rights in the tribes if they chose to stay in Indian Territory. In the late nineteenth century, Seminole Freedmen
thrived in towns near the Seminole communities on the
reservation. Most had not been living as slaves to the Indians before the war. They lived as their descendants
still do in and around Wewoka, Oklahoma, the community founded in 1849 by John Horse as a black settlement. Today it is the capital of the federally recognized
Seminole Nation of Oklahoma.
Following the Civil War, some Freedmens leaders in Indian Territory practiced polygyny, as did ethnic African
leaders in other diaspora communities.[27] In 1900 there
were 1,000 Freedmen listed in the population of the
Seminole Nation in Indian Territory, about one-third of
the total. By the time of the Dawes Rolls, there were
numerous female-headed households registered. The
Freedmens towns were made up of large, closely connected families.

After allotment, "[f]reedmen, unlike their [Indian] peers

on the blood roll, were permitted to sell their land without
clearing the transaction through the Indian Bureau. That
made the poorly educated Freedmen easy marks for white
5.1 Migration to Mexico
settlers migrating from the Deep South.[28] Numerous
Facing the threat of enslavement, the Black Seminole Seminole Freedmen lost their land in the early decades
leader John Horse and about 180 Black Seminoles staged after allotment, and some moved to urban areas. Others

left the state because of its conditions of racial segregation. As US citizens, they were exposed to the harsher
racial laws of Oklahoma.
Since 1954, the Freedmen have been included in the constitution of the Seminole Nation of Oklahoma. They have
two bands, each representing more than one town and
named for 19th-century band leaders: the Cesar Bruner
band covers towns south of Little River; the Dosar Barkus
covers the several towns located north of the river. Each
of the bands elects two representatives to the General
Council of the Seminole Nation.


Texas community

In 1870, the U.S. Army invited Black Seminoles to return from Mexico to serve as army scouts for the United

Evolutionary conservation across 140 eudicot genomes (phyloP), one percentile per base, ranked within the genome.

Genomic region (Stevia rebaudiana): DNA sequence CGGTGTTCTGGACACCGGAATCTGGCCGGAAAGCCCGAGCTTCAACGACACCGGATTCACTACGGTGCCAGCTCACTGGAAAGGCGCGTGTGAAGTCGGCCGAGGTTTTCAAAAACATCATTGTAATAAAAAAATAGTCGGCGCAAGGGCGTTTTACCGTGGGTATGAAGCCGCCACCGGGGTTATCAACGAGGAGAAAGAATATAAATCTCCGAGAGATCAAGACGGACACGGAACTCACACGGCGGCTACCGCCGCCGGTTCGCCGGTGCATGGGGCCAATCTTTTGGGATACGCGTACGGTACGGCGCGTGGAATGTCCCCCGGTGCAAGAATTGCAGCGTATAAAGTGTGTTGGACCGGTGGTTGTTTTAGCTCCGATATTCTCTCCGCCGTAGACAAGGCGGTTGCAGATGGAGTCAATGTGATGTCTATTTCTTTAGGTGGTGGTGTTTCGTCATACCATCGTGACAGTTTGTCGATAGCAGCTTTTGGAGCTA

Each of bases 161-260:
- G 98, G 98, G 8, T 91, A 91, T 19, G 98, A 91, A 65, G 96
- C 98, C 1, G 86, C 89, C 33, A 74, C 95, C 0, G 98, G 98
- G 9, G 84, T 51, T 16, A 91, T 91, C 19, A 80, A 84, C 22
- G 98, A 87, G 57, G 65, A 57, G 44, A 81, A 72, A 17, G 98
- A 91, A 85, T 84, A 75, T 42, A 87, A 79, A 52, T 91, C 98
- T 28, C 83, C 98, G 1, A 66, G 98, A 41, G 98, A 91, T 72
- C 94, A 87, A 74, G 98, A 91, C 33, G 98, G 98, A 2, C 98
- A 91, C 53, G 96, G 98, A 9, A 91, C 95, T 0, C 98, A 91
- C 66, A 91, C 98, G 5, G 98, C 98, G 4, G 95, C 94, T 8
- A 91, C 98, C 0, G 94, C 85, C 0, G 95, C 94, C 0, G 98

States. The Black Seminole Scouts (originally an African
American unit despite the name) played a lead role in the
Texas-Indian Wars of the 1870s, when they were based
at Fort Clark, Texas, the home of the Bualo Soldiers.
The scouts became famous for their tracking abilities and
feats of endurance. Four men were awarded the Medal of
Honor, three for an 1875 action against the Comanche.[2]
After the close of the Texas Indian Wars, the scouts remained stationed at Fort Clark in Brackettville, Texas.
The Army disbanded the unit in 1914. The veterans
and their families settled in and around Brackettville,
where scouts and family members were buried in its
cemetery. The town remains the spiritual center of the
Texas-based Black Seminoles.[29] In 1981, descendants
at Brackettville and the Little River community of Oklahoma met for the rst time in more than a century, in
Texas for a Juneteenth reunion and celebration.[30]

Florida and Bahamas

Black Seminole descendants continue to live in Florida

today. They can enroll in the Seminole Tribe of Florida
if they meet its membership criteria for blood quantum:
one-quarter Seminole Indian ancestry. About 50 Black
Seminoles, all of whom have at least one-quarter Seminole ancestry, live on the Fort Pierce Reservation, a 50acre parcel taken in trust in 1995 by the Department of
Interior for the Tribe as its sixth reservation.[31]
Descendants of Black Seminoles, who identify as Bahamian, reside on Andros Island in the Bahamas. A few
hundred refugees had left in the early nineteenth century from Cape Florida to go to the British-held islands
for sanctuary from American enslavement.[32] After banning the international slave trade in 1808, in 1818 Britain
held that slaves brought to the Bahamas from outside the
British West Indies would be manumitted.[33][34] In 1834
Britain abolished slavery in these colonies and Bermuda.
They have been sometimes referred to as Black Indians,
in recognition of their history.

7 Seminole Freedmen exclusion

In 1900, Seminole Freedmen numbered about 1,000 on
the Oklahoma reservation, about one-third of the total
population at the time. Members were registered on the
Dawes Rolls for allocation of communal land to individual households.[35] Since then, numerous Freedmen left